With Justin Trudeau's majority, Toronto should hold the Liberals accountable to their better selves.
In the end, it was an astonishing Liberal victory.
For the first time in Canadian history, the third-place party swept to power, and did so in part by winning every riding in Toronto. High-profile members of Parliament like Peggy Nash, Andrew Cash, Craig Scott, Joe Oliver, Julian Fantino, and Chris Alexander were swept away in a big Liberal win, referred to as a Red Wave or second coming of Trudeaumania, depending on the source.
Whatever superlative one might prefer, the majority victory—unthinkable just a few weeks ago—was impressive, and one need only look to the rival parties to measure the magnitude. The NDP, who once looked poised to lead a minority government, were reduced to 44 seats, the same third-place territory the beleaguered Liberals occupied after the 2011 election. After losing to a rival he considers beneath him, Stephen Harper clung to his diminished pride, and announced his leadership resignation through a memo, rather than in his concession speech. Doing so was against convention, but maybe he did not want to give the media the clip they desired; if so, it was a petty final act befitting his decade-long tenure as PM.
If soul-searching is in the cards for the NDP and Conservatives, it should also be the case with the Liberal government. What should they do with all of this unexpected political capital? Where does their future lie, and how will it shape Toronto’s political landscape?
With an incumbent prime minister seeking his fourth term at 24 Sussex, the 2015 election was as much about rejecting Stephen Harper as it was about the alternatives offered by rival parties.
But if the Liberals won in part due to a wave of anti-Harper voting, then they have an opportunity to be a welcome corrective.
Stephen Harper’s Conservatives were always disinterested in urban housing policy (beyond boutique tax credits for home renovations) and thus ignored the growing issues that TCHC, and social housing agencies around the country, face. TCHC houses the equivalent of the population of Prince Edward Island, but $3.6 billion worth of repairs is needed over the next decade to repair its aging housing stock. If the agency doesn’t receive the funding imminently, thousands of homes will be condemned—around 18,500 residents could be removed from their homes by 2023. It is an urgent crisis that needs to be recognized as such by the federal government, and Toronto is in a much better place to get that recognition with Spadina—Fort York MP Adam Vaughan potentially in the Trudeau cabinet.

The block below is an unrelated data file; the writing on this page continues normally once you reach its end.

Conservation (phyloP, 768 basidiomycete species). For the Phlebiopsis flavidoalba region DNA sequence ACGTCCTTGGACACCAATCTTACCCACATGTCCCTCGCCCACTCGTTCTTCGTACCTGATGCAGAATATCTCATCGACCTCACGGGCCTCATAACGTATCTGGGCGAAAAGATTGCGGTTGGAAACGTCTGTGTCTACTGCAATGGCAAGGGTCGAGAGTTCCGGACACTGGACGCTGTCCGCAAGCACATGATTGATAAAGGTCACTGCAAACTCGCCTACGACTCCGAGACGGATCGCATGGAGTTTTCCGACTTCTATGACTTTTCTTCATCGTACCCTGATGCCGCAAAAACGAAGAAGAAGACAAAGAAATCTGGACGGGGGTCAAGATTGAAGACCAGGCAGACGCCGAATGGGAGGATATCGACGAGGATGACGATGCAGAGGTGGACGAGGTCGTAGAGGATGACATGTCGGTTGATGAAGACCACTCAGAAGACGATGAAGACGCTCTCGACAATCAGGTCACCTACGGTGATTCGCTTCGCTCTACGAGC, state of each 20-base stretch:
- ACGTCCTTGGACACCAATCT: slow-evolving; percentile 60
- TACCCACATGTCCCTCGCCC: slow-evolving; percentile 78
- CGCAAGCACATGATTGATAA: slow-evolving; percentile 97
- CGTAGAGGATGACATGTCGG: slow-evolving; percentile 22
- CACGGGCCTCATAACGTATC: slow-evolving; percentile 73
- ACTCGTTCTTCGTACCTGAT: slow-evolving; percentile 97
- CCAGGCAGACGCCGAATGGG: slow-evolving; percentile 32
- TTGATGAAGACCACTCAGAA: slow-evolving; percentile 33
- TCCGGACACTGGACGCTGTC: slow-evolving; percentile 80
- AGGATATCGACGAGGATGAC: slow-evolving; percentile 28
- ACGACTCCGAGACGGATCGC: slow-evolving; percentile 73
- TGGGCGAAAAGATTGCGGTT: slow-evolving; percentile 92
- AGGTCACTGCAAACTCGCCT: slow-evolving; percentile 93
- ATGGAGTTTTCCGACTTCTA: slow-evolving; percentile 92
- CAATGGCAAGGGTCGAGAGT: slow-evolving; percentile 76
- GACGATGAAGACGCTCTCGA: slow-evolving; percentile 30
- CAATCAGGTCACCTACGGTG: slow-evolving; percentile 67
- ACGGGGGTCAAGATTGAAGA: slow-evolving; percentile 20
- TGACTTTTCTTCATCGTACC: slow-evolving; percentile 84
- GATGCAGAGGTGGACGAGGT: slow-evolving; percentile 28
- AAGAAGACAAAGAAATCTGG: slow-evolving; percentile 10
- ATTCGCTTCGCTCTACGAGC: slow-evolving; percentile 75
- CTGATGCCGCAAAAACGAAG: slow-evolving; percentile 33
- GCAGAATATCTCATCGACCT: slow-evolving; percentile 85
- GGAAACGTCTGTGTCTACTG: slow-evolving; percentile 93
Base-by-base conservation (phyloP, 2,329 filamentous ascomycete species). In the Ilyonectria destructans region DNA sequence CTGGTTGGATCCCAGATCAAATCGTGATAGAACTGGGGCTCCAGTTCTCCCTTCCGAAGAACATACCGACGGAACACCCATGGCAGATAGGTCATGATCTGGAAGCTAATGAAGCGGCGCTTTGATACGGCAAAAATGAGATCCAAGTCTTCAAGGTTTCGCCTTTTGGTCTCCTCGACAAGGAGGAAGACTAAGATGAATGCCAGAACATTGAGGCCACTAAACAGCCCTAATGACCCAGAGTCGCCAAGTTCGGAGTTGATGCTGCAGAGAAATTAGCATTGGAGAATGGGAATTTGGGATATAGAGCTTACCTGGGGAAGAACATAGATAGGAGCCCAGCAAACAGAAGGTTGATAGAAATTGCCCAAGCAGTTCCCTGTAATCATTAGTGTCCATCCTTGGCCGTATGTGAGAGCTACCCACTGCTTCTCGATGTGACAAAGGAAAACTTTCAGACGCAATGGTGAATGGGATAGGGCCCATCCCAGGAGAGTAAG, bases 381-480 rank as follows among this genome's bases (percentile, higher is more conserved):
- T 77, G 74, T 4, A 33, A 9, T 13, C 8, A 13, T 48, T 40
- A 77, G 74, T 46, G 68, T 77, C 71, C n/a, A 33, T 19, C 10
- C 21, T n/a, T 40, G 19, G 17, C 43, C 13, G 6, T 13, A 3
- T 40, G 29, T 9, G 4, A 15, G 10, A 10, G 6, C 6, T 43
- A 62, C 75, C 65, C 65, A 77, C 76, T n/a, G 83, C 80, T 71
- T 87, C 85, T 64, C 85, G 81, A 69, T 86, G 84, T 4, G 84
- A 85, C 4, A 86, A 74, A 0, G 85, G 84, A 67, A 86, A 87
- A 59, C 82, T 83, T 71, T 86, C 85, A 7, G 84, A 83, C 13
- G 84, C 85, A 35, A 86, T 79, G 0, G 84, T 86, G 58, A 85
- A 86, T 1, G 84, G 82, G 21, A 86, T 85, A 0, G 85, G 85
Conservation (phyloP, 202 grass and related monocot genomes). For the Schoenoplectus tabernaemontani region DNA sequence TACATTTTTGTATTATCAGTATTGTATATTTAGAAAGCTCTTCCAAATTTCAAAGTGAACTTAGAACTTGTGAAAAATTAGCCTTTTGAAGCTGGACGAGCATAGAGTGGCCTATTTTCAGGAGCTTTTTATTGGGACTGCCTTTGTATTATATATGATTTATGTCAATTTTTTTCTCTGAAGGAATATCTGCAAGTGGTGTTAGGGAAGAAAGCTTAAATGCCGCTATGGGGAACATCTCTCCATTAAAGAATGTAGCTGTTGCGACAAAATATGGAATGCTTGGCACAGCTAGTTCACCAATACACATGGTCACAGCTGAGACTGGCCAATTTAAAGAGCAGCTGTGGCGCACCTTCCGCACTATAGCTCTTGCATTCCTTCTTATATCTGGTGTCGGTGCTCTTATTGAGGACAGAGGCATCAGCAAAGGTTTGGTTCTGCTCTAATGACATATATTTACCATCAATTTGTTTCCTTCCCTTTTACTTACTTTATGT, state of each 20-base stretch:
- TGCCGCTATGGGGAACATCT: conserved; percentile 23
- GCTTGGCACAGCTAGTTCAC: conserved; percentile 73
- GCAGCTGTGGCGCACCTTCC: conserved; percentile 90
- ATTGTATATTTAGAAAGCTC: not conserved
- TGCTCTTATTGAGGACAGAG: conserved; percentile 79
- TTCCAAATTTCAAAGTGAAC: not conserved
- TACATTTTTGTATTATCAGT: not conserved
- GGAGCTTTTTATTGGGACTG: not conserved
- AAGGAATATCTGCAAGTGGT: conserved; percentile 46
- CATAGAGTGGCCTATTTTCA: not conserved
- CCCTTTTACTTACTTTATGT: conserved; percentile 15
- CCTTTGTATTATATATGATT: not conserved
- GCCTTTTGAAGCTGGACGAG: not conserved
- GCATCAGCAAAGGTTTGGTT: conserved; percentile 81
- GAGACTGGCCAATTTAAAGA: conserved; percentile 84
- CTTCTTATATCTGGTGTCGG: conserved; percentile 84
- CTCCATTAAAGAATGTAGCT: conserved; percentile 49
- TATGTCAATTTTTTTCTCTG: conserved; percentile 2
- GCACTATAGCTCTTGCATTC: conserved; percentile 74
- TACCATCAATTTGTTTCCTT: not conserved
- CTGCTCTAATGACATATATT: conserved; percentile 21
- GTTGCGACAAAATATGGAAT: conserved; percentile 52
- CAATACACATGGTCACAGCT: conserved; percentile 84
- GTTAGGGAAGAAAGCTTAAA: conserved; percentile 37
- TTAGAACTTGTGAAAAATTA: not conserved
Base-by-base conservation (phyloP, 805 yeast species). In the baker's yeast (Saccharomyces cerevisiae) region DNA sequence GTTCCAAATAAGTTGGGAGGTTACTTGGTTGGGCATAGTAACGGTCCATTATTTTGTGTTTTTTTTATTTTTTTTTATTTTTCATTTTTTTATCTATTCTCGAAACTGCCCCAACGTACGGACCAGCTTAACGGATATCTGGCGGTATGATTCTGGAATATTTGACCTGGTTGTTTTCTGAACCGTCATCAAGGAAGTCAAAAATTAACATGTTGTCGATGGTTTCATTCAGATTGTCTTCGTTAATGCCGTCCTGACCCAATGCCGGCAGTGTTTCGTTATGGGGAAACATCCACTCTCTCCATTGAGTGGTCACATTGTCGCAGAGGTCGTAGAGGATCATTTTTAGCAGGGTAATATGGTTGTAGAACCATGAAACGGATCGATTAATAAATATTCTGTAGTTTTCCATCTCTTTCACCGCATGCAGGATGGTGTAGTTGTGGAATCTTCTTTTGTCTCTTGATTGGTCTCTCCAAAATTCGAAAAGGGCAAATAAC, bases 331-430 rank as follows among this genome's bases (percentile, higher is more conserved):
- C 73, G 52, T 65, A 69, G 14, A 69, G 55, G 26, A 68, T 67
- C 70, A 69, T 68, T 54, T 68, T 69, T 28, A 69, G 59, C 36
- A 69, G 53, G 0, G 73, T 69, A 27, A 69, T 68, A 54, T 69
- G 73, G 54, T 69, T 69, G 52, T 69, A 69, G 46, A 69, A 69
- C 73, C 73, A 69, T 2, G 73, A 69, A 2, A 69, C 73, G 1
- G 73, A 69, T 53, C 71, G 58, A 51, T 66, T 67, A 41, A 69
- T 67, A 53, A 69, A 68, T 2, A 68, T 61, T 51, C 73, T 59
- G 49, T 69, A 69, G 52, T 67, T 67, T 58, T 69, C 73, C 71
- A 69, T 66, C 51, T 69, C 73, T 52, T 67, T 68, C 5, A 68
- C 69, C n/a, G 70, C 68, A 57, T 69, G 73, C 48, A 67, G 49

Of course, there are always transit needs, and they go far beyond a vanity subway in Scarborough, or whatever SmartTrack is supposed to be. There are $2.4 billion in unfunded TTC capital projects, and that’s before you get to the headline-making projects that people talk so much about, like the much-needed Relief Line.
And there’s $325 million of federal money needed for Don Flood Protection, perhaps a project for new Toronto—Danforth MP Julie Dabrusin, a board member of Parks People, to advocate for.
The Liberal government promised “real change,” and if you look at the electoral map of Canada’s largest city, Toronto is ready for it—but that means following through on meaningful policies, the kind we were told Stephen Harper lacked either the compassion, or interest, to implement. That means real investments in housing, transit, and other infrastructure—and let’s not forget the social services needed to help make our city more livable.
It may be tempting for the Liberal party to bask in the glow of their victory. For it to be more than an ephemeral reaction to a prime minister past his best-before-date, however, the incoming government should receive pressure to invest in cities like Toronto in ways that the previous government did not.
Justin Trudeau’s Liberals surpassed every expectation placed on them. And so now it is time for the electorate to adjust their expectations accordingly.